For years, members of the creative writing club Inkblot have collaborated with fifth-grade students from Lafayette Elementary School to transform drawings into written pieces in an endeavor they call the “Dream Project.” Despite complications with virtual communication, the leaders of Inkblot were adamant about continuing the tradition.
As with previous years, teachers at Lafayette had their students submit drawings depicting their most vivid dreams to the Inkblot club. The members then composed creative writing pieces based on how they interpreted the drawings. This year, members prepared works of various writing styles, ranging from poetry to short stories. Under normal circumstances, the high school students would have gone to the elementary school to recite their writing aloud to the fifth-grade students. To mimic the usual routine, members with shorter pieces recorded themselves reading their works. This helped the elementary school students better understand the tone of the writing and made the connection between the writing and the drawing that inspired it more personal.
To obtain further insight, the Chronicle interviewed co-president Rachel Williams on the inner workings behind the Dream Project.
Q: So, why do you do the Dream Project? What is valuable about it, in your opinion?
A: I think what’s valuable about it is the element of collaboration. Writing is amazing on its own, but there’s something special about writing something for someone else and getting to see their enjoyment. That’s the main reason why I think it’s a good project. The concept of fifth-graders drawing their dreams and us writing stories about them makes you think about where you draw your inspiration from. It helps you craft different ideas, so it’s a good way to make you feel good as a writer, and it’ll definitely help you grow as a writer.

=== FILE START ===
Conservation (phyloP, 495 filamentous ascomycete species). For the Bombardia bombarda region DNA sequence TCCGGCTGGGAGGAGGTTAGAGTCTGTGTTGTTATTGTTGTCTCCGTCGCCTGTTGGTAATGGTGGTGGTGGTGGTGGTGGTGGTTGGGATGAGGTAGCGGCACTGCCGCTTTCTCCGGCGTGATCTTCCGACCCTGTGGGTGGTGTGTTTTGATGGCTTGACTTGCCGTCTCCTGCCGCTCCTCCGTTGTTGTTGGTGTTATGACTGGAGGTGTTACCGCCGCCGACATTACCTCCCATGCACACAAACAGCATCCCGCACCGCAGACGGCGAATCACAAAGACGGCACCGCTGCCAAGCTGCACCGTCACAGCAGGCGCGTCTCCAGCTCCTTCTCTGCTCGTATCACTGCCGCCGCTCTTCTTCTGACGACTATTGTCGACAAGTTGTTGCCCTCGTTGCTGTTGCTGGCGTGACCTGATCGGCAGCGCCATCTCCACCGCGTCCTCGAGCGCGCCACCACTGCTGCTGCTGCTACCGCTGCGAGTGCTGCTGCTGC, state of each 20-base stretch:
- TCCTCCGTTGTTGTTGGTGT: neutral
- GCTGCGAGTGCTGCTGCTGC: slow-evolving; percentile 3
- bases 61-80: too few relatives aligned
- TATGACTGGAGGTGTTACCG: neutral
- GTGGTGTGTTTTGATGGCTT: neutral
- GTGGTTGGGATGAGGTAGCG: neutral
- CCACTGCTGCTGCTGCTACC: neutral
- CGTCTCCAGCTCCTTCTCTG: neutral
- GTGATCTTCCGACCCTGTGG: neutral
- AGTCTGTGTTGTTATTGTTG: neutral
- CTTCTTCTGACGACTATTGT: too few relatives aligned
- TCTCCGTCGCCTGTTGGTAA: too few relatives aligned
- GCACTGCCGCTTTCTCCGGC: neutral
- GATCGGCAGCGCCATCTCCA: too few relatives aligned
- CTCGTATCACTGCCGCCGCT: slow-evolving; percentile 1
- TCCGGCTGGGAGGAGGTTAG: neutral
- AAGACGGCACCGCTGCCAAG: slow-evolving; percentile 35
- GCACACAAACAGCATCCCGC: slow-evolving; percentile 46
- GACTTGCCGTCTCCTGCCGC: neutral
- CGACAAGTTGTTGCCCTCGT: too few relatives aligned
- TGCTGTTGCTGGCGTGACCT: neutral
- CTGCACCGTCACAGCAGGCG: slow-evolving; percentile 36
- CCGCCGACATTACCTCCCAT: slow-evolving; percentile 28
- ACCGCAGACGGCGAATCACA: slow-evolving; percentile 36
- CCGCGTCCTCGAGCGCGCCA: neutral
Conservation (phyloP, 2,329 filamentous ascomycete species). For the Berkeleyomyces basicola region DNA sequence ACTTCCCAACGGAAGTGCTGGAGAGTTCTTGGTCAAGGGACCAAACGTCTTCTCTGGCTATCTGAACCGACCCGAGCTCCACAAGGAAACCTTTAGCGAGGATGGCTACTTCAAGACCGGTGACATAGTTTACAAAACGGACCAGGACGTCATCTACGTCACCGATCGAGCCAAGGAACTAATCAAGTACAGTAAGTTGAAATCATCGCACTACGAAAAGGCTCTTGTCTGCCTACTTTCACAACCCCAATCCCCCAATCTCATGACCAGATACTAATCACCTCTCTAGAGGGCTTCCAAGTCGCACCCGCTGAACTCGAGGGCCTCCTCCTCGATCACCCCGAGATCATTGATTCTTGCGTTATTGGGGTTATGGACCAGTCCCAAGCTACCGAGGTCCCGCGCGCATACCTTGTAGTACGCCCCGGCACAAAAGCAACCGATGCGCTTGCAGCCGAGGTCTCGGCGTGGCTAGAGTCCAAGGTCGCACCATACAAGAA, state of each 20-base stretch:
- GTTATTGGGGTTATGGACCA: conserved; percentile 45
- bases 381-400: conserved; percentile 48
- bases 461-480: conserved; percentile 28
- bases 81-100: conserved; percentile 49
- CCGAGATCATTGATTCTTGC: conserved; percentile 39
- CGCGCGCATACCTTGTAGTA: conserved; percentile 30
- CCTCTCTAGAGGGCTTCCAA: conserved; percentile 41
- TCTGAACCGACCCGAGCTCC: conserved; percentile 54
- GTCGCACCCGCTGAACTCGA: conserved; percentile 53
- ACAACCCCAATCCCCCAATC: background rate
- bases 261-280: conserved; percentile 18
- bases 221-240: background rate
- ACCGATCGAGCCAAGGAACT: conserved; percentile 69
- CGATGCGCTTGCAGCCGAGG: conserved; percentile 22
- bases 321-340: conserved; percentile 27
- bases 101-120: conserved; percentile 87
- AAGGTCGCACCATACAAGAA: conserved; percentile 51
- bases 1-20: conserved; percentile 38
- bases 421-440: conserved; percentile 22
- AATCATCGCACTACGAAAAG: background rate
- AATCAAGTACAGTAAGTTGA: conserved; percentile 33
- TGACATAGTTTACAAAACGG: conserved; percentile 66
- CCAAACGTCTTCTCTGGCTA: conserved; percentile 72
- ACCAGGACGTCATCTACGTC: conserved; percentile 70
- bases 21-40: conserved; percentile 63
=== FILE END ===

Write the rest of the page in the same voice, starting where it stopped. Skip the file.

Q: I know that you usually do this in person. Now that we’re doing it virtually with the Coronavirus, would you mind telling us about some of the challenges you’ve faced? What was the most challenging part of coordinating this project?
A: The most challenging part was collaborating with the teachers because usually, as you said, we can go and present our stories in person. With COVID-19, that just wasn’t possible, so it took us a while to figure out how to organize the project submissions so that we could give them to the teacher easily, but still have that enjoyment factor. We wouldn’t want to make it feel tedious for the fifth-graders to take part in [the project].
Q: Is there anything better about doing this project virtually, do you think?
A: I don’t know; it isn’t terrible, but at the same time, I think that a lot of the magic behind the project is removed by the fact that you’re doing it all behind the screen. It’s still really fun to do, but presentations are always better when you can present it in person.
Williams is hopeful that members will be able to resume in-person presentations soon. In the meantime, the club is glad to provide the Lafayette students with some source of joy during these tough times.
Read three of the short poems created by Inkblot members using the links below.